There's a PR to the peps proposal here:
The full text of the current proposal is below. The motivation for this is
that for complex decorators, even if the type checker can figure out what's
going on (by taking the signature of the decorator into account), it's
sometimes helpful to the human reader of the code to be reminded of the
type after applying the decorators (or a stack thereof). Much discussion
can be found in the PR. Note that we ended up having `Callable` in the type
because there's no rule that says a decorator returns a function type (e.g.
This is a small thing but I'd like to run it by a larger audience than the
core mypy devs who have commented so far. There was a brief discussion on
python-ideas (my original
Nick, my response
Credit for the proposal goes to Naomi Seyfer, with discussion by Ivan
Levkivskyi and Jukka Lehtosalo.
If there's no further debate here I'll merge it into the PEP and an
implementation will hopefully appear in the next version of the typing
module (also hopefully to be included in CPython 3.6.2 and 3.5.4).
Here's the proposed text (wordsmithing suggestions in the PR please):
+Decorators can modify the types of the functions or classes they
+decorate. Use the ``decorated_type`` decorator to declare the type of
+the resulting item after all other decorators have been applied::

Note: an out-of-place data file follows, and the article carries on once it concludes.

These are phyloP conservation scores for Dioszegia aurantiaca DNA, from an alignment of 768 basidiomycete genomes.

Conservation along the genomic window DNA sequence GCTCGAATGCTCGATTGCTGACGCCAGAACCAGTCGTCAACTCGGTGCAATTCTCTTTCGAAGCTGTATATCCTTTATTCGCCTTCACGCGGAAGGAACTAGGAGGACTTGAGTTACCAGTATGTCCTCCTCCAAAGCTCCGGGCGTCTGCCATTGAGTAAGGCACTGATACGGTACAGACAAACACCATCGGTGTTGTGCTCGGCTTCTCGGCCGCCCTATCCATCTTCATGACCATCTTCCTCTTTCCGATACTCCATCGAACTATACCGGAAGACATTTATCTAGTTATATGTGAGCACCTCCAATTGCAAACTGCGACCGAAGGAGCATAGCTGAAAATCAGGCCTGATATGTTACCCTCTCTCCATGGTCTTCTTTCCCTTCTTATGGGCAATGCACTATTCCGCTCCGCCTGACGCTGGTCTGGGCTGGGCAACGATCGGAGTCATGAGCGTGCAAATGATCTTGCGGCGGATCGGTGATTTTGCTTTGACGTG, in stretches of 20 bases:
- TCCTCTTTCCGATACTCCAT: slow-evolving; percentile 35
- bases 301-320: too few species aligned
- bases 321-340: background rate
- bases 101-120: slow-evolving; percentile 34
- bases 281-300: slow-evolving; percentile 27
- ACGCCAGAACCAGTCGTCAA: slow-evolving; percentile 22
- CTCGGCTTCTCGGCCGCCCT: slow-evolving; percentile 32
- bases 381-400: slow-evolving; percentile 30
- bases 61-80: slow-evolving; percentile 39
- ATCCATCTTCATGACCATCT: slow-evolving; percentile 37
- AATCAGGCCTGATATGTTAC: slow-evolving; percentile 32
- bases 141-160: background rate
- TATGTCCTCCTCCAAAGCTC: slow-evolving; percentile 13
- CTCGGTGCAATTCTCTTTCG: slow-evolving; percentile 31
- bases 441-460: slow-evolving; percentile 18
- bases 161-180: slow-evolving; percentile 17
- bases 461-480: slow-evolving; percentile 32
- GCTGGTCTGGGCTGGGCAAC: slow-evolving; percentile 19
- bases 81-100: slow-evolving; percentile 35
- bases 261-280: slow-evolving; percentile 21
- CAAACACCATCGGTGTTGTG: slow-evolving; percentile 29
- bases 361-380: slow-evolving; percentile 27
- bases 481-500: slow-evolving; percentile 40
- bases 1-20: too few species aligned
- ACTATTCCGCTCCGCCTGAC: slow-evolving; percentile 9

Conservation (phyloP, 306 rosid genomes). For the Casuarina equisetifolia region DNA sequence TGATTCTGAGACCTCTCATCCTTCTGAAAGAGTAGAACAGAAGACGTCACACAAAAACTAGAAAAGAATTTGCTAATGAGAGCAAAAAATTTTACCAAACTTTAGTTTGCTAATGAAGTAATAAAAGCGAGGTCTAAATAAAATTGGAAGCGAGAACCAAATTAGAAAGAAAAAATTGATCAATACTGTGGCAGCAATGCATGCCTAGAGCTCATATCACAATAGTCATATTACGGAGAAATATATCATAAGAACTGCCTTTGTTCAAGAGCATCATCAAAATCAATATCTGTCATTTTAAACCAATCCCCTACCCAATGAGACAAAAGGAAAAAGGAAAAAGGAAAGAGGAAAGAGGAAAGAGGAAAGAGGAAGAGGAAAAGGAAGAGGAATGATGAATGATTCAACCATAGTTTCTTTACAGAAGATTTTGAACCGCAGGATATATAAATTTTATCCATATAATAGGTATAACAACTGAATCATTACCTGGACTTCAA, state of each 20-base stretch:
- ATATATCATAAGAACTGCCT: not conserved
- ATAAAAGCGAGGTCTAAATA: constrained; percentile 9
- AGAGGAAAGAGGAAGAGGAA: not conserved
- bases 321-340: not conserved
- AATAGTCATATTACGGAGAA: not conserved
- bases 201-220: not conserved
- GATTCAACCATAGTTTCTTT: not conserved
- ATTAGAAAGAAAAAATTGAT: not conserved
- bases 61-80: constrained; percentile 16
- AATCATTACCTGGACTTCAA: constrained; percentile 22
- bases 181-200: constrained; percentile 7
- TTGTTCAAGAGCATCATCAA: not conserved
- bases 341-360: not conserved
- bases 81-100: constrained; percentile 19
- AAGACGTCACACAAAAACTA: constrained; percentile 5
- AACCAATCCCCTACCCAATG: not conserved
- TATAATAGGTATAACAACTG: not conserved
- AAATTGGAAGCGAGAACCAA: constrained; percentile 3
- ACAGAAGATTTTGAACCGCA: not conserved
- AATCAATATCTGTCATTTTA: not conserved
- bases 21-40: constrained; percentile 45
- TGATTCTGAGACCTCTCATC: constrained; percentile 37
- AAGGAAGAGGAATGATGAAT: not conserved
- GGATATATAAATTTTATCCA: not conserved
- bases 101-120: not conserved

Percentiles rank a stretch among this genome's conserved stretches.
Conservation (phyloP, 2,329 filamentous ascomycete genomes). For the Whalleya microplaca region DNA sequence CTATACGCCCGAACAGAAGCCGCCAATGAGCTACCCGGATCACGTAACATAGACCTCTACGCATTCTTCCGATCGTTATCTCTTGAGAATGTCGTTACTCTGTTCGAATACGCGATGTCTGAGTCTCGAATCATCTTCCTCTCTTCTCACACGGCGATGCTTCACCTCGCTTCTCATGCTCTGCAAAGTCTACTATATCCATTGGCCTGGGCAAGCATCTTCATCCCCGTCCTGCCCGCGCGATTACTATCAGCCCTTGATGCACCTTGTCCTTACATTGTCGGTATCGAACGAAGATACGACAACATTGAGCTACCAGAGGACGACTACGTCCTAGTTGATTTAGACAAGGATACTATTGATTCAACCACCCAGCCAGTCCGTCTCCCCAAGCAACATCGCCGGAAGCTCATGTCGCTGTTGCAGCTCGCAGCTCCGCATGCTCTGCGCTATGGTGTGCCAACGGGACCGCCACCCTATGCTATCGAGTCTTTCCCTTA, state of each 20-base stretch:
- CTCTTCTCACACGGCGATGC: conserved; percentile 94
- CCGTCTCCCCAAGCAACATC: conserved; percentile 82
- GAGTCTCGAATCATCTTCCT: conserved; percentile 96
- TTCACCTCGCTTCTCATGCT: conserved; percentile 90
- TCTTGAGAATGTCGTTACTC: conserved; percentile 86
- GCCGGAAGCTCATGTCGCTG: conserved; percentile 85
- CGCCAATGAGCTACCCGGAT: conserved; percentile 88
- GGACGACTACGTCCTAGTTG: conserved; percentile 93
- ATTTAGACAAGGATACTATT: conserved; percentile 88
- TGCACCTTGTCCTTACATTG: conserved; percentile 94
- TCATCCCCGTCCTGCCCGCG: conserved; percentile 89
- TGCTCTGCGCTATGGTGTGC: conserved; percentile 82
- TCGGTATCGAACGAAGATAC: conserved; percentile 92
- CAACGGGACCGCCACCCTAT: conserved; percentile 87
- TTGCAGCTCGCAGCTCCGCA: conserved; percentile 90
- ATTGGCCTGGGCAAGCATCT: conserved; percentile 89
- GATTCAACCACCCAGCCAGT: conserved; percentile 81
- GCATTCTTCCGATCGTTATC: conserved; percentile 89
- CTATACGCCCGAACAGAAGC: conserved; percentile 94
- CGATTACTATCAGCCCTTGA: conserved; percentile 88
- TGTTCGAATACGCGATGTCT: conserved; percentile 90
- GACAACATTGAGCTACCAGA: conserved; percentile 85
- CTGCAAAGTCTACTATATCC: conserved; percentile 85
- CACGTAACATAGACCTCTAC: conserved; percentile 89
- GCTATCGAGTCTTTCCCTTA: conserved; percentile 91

+ from typing import ContextManager, Iterator, decorated_type
+ from contextlib import contextmanager
+ class DatabaseSession: ...
+ @decorated_type(Callable[[str], ContextManager[DatabaseSession]])
+ def session(url: str) -> Iterator[DatabaseSession]:
+ s = DatabaseSession(url)
+ yield s
+The argument of ``decorated_type`` is a type annotation on the name
+being declared (``session``, in the example above). If you have
+multiple decorators, ``decorated_type`` must be topmost. The
+``decorated_type`` decorator is invalid on a function declaration that
+is also decorated with ``overload``, but you can annotate the
+implementation of the overload series with ``decorated_type``.
--Guido van Rossum (python.org/~guido <http://python.org/%7Eguido>)
Over on https://github.com/pypa/python-packaging-user-guide/pull/305#issuecomment-3…
we're looking to update the theming of packaging.python.org to match
that of the language documentation at docs.python.org.
Doing that would also entail updating the documentation of the
individual tools and services (pip, pypi, setuptools, wheel, etc) to
maintain consistency with the main packaging user guide, so Jon has
tentatively broken the theme out as a (not yet published anywhere)